First connection vs. Last connection (monthly)
The purpose of this graph is identify periods of growth and decline in unique players.
The blue lines indicate how many unique players have connected to the server for the first time on any given month. For example, roughly 3,000 unique players joined in July 2014.
A larger positive slope indicates that the corresponding month saw an increase in players, while a negative slope shows a decline in growth.
The red lines show how many players have not connected to the server since a given month.
This can be helpful in determining whether player retention is increasing or decreasing.
For example, 3,261 players have not connected back to the server since February 2014.
First connection vs. Last connection (cumulative)
This graph plots the cumulative number of unique players joining for the first time and players that have not connected back for each month.
From this perspective, it is easier to see the overall trend of player retention.
This graph shows the individual number of donations on a monthly basis. As an example, in July 2014 IJWTB received 15 individual donations.>
This represents the number of times any given person donated to IJWTB during that time period, not a total dollar amount donated.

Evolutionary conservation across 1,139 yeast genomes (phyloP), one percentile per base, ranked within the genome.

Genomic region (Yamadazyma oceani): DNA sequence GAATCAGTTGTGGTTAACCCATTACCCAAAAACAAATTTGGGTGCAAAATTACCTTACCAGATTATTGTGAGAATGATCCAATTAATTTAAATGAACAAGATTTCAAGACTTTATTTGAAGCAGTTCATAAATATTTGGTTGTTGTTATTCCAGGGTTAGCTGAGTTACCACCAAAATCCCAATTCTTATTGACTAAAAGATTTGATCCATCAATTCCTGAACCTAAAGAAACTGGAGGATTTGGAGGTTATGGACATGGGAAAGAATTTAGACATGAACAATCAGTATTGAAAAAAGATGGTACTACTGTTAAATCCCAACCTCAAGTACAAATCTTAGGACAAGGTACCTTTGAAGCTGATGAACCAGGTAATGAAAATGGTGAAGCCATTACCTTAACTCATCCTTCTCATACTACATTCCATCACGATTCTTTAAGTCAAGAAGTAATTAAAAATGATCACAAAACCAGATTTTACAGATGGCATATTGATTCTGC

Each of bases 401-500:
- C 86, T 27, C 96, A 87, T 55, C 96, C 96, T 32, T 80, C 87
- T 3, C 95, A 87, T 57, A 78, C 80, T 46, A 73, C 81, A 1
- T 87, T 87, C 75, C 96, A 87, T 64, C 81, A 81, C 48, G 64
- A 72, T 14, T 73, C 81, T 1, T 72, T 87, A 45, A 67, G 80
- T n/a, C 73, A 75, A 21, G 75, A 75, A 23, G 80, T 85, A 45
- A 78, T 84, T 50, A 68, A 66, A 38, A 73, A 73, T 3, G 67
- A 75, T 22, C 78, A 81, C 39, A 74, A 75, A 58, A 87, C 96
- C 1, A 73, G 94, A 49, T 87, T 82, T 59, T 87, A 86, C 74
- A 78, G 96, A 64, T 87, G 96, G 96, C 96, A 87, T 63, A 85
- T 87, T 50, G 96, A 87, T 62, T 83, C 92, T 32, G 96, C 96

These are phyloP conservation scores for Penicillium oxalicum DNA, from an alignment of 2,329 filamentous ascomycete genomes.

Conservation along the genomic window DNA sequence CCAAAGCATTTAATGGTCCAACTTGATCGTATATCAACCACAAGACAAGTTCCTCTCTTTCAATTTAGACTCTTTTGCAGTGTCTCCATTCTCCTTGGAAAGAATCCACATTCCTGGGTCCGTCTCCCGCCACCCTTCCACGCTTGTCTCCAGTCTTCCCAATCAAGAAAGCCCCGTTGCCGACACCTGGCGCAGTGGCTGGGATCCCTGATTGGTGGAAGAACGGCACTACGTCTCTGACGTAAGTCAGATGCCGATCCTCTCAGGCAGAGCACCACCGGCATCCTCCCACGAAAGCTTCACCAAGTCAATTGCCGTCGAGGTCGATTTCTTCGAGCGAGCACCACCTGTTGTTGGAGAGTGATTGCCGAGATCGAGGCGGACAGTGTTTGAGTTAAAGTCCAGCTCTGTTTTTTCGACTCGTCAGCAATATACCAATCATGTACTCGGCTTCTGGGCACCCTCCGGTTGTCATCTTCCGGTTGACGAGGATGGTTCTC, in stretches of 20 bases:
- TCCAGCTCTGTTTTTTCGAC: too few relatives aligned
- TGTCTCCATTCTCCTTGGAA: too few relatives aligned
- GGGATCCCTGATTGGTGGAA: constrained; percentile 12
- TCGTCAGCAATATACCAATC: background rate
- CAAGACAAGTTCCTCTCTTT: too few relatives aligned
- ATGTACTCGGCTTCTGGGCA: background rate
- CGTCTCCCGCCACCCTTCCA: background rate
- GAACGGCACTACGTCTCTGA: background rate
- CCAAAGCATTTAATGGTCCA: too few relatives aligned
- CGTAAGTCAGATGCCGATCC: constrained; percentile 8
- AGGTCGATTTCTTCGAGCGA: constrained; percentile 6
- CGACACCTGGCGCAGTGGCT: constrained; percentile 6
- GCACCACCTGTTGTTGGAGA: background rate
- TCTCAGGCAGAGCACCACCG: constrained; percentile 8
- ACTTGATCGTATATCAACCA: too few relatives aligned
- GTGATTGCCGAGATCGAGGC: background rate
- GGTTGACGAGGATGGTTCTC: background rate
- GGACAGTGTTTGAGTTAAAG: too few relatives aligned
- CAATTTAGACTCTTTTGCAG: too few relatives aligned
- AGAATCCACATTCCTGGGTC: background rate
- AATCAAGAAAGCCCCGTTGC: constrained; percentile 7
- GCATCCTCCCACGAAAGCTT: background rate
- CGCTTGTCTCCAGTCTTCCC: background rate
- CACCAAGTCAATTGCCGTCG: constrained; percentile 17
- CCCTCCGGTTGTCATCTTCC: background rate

As of July 2015, there have been over 200 separate donations made to IJWTB
Number of Donations (monthly)
An alternative way of viewing monthly donations is through plotting the cumulative trend over time.
The graph helps distinguish months that received more individual donations than others.
Overall, the positive linear trend shows that IJWTB receives a fairly constant number of donations each month, totalling up to over 300 as of April 2016.
Number of Donations (cumulative)
This final graph shows the distribution of players and ranks.
It can be observed that the number of players in each rank decreases significantly due to the required hours nearly doubling after each promotion.
A majority of users reside in only the first few ranks, meaning that player retention is relatively low. This is expected, since high retention rates are unrealistic when hundreds of thousands of users are involved.